Carlos Alcaraz: Grand Slams are the next step, but Juan Carlos Ferrero to keep ‘bubble’ around teenager

ATP Tour
Carlos Alcaraz celebrates

Carlos Alcaraz is being tipped as a future world No 1, but his coach Juan Carlos Ferrero is determined to keep him grounded and make sure he progresses step by step.

Aged 18 years and 333 days, the teenager is ripping up the record books as on Sunday he became the youngest player to win the Miami Open after defeating Casper Ruud in the final. He is also the first Spaniard to win the tournament while he is the third youngest after Michael Chang and Rafael Nadal to win an ATP Masters 1000 event.

Many believe Alcaraz will follow in Nadal and Ferrero’s footsteps by winning majors and becoming world No 1.

Who is ‘new Rafael Nadal’ Carlos Alcaraz and how many Grand Slams will he win?

However, Ferrero is determined to keep the teenager focused and says the next aim is to reach the final few rounds of the Grand Slams with Alcaraz’s best performance to date a run to the quarter-final of last year’s US Open.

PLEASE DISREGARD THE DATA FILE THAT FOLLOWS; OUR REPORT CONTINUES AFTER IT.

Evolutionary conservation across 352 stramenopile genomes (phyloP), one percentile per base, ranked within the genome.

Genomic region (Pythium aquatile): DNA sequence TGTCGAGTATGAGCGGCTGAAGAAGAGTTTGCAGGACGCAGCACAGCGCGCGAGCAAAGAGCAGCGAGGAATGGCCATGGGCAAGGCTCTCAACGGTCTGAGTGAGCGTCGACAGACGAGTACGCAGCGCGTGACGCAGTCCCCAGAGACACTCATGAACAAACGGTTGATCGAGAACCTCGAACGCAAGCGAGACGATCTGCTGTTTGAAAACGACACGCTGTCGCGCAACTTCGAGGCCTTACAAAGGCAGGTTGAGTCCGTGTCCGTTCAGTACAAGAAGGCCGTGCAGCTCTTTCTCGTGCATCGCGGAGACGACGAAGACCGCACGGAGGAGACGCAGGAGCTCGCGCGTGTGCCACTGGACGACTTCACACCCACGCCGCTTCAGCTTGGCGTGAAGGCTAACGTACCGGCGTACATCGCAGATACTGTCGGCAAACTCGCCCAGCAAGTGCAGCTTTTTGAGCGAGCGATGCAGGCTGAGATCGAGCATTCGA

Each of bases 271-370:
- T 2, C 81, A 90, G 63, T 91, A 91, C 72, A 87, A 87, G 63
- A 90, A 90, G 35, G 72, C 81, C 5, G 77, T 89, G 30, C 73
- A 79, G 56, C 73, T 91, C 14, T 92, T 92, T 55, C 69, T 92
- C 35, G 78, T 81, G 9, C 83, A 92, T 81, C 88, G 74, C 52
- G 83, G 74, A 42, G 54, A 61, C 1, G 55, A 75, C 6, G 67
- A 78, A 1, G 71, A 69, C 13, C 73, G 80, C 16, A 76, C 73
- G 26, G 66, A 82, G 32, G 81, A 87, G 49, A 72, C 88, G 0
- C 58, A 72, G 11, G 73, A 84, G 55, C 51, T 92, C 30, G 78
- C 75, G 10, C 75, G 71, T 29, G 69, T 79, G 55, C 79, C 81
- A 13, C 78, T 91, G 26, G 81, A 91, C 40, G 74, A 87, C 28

“Let him flow. I think the goals and our thoughts about what’s gonna be and what he can reach, now it’s very difficult to say. Let him play,” the 2003 French Open champion said.

“I think he’s able to do, you know, a great year, even let’s cross fingers in Grand Slams it’s maybe next step, you know, to be part maybe at the end of the second week.

“But of course he has to practice and he has to stay focused, because now I think it’s very easy to unfocus and, you know, people around is gonna, a lot of “Hellos,” you know.

“So the team make a bubble and let, you know, him stay calm at home these days, and then, you know, go back, work normally, and then go to Monte-Carlo and try to give his best, as always, as there is no other way.”

Alcaraz has been highly rated for the past few years, but Ferrero admits he is sometimes surprised by his rapid rise.

“His potential, I know since maybe two, three years ago, because I remember when he was practicing with some of the players that they were somewhat higher in the ranking than him, he was 16 or 17, and he could adapt his game to the level of the other players,” he said.

“So, you know, it means that he has something and, you know, is going to keep working on that and keep working every day. So his potential was there, and I was only to let it flow and let it play and keep the things in a good path.

“It surprise me not at all, but of course it’s been very, you know, very fast and very quick. So not easy to do it.”

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